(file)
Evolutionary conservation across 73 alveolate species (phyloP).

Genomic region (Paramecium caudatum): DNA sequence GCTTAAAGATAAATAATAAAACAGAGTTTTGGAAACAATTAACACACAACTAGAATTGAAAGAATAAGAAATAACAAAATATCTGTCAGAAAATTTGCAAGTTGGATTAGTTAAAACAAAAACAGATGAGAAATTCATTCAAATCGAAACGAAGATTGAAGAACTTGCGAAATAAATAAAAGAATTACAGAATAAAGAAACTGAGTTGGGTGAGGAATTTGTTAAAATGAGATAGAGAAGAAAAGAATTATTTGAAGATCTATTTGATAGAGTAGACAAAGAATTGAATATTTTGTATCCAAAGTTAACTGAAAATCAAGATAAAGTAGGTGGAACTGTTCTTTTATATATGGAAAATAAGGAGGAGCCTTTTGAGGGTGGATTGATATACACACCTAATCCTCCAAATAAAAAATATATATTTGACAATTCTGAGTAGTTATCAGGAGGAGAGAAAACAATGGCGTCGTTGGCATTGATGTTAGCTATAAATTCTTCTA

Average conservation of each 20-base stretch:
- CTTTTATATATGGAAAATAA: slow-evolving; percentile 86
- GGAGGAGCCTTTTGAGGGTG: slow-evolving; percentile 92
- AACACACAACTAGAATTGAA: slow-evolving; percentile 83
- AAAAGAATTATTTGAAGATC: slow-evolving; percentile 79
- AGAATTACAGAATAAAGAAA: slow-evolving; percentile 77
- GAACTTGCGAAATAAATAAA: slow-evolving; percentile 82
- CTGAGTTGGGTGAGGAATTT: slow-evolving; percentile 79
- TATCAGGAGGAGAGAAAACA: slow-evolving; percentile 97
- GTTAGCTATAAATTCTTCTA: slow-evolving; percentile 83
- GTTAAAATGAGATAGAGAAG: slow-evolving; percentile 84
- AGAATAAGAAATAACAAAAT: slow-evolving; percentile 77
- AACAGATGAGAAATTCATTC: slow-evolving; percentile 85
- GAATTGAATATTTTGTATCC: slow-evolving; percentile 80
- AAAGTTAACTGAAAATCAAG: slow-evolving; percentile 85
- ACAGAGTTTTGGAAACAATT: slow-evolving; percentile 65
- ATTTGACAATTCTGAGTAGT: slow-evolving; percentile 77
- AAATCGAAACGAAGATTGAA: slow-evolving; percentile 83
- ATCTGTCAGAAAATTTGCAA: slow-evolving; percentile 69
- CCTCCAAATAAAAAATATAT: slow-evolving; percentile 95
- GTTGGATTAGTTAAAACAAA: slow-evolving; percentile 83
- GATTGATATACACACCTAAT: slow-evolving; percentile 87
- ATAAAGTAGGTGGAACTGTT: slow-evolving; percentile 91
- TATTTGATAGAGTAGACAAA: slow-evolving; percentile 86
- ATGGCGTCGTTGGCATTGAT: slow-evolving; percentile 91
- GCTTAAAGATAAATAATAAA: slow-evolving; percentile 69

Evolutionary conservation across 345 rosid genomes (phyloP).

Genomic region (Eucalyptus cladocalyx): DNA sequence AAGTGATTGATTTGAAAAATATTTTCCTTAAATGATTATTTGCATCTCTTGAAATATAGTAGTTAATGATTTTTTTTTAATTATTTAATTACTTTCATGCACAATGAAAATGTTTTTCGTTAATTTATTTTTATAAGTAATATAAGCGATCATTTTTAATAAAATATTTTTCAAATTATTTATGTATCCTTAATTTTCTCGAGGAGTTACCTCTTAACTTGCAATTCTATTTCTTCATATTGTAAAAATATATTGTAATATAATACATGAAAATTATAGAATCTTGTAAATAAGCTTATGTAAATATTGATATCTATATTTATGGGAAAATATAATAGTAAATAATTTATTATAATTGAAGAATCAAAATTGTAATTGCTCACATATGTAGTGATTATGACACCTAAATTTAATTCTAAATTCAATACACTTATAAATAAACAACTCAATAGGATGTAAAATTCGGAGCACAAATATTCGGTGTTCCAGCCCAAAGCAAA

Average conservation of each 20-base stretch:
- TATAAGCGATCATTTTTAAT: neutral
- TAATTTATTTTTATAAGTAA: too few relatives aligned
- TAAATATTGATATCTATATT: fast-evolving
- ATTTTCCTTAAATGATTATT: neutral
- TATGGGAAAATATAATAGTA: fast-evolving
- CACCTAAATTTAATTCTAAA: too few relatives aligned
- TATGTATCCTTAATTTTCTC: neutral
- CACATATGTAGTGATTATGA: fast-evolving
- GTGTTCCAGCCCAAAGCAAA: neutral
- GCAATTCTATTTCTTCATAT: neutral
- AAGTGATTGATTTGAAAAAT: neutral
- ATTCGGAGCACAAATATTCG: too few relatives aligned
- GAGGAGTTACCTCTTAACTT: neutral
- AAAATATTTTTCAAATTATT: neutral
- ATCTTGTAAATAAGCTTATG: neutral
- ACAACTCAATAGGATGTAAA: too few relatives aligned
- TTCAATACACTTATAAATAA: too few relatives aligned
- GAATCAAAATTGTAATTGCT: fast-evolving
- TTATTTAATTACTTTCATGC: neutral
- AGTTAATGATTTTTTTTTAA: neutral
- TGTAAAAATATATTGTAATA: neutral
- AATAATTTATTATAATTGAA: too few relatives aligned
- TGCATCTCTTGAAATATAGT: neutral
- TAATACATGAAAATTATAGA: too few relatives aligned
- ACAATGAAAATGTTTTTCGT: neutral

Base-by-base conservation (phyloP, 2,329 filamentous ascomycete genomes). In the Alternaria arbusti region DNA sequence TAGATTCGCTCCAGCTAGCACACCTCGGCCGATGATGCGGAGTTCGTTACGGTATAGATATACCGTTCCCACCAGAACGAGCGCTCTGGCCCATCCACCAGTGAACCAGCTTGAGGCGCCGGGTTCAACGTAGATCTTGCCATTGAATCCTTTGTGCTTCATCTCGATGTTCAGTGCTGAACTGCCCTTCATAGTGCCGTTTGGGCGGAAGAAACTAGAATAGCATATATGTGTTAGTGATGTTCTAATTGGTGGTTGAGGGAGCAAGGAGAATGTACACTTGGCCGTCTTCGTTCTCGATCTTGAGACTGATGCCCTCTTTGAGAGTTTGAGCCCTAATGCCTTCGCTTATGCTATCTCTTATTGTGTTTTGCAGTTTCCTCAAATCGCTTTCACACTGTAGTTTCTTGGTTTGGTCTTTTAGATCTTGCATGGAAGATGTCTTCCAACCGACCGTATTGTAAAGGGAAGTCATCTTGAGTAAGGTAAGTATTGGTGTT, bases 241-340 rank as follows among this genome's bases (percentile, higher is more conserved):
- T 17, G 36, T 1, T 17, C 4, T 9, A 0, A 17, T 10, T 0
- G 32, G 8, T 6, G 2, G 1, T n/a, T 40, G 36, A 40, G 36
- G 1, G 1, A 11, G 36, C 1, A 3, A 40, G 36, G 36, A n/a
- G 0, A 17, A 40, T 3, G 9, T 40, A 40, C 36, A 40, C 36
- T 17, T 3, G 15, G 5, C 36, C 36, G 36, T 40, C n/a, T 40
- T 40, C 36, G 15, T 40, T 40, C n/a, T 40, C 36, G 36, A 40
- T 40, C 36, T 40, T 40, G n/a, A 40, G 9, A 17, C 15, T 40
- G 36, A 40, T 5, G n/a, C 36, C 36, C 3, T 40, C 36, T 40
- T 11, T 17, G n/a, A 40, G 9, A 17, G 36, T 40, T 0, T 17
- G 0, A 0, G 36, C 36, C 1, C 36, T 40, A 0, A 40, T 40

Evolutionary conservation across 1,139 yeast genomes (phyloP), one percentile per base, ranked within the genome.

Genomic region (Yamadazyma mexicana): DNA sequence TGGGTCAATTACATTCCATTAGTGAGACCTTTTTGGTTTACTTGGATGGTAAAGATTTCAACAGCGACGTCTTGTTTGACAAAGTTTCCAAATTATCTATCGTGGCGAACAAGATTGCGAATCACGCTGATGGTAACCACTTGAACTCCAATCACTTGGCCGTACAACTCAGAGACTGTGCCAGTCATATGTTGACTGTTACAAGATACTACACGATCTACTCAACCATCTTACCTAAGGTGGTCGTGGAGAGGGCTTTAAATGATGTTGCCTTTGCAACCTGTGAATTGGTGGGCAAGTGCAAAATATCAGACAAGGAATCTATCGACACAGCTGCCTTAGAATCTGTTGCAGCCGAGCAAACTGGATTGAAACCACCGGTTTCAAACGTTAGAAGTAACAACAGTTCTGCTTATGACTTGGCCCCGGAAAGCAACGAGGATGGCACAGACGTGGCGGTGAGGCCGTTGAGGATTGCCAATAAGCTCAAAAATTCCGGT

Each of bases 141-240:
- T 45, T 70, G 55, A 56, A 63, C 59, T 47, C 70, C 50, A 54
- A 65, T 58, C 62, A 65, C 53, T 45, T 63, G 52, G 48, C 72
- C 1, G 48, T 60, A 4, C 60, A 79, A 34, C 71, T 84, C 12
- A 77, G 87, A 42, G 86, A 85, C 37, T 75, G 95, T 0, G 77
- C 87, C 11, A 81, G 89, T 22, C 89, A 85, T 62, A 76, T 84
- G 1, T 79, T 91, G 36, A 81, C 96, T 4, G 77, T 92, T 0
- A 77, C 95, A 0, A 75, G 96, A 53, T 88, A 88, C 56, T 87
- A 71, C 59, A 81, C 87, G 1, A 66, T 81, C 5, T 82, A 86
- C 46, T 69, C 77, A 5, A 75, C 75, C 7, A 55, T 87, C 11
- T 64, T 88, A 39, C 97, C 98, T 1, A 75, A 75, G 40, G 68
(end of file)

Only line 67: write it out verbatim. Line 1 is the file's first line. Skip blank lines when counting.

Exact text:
- G 0, A 0, G 36, C 36, C 1, C 36, T 40, A 0, A 40, T 40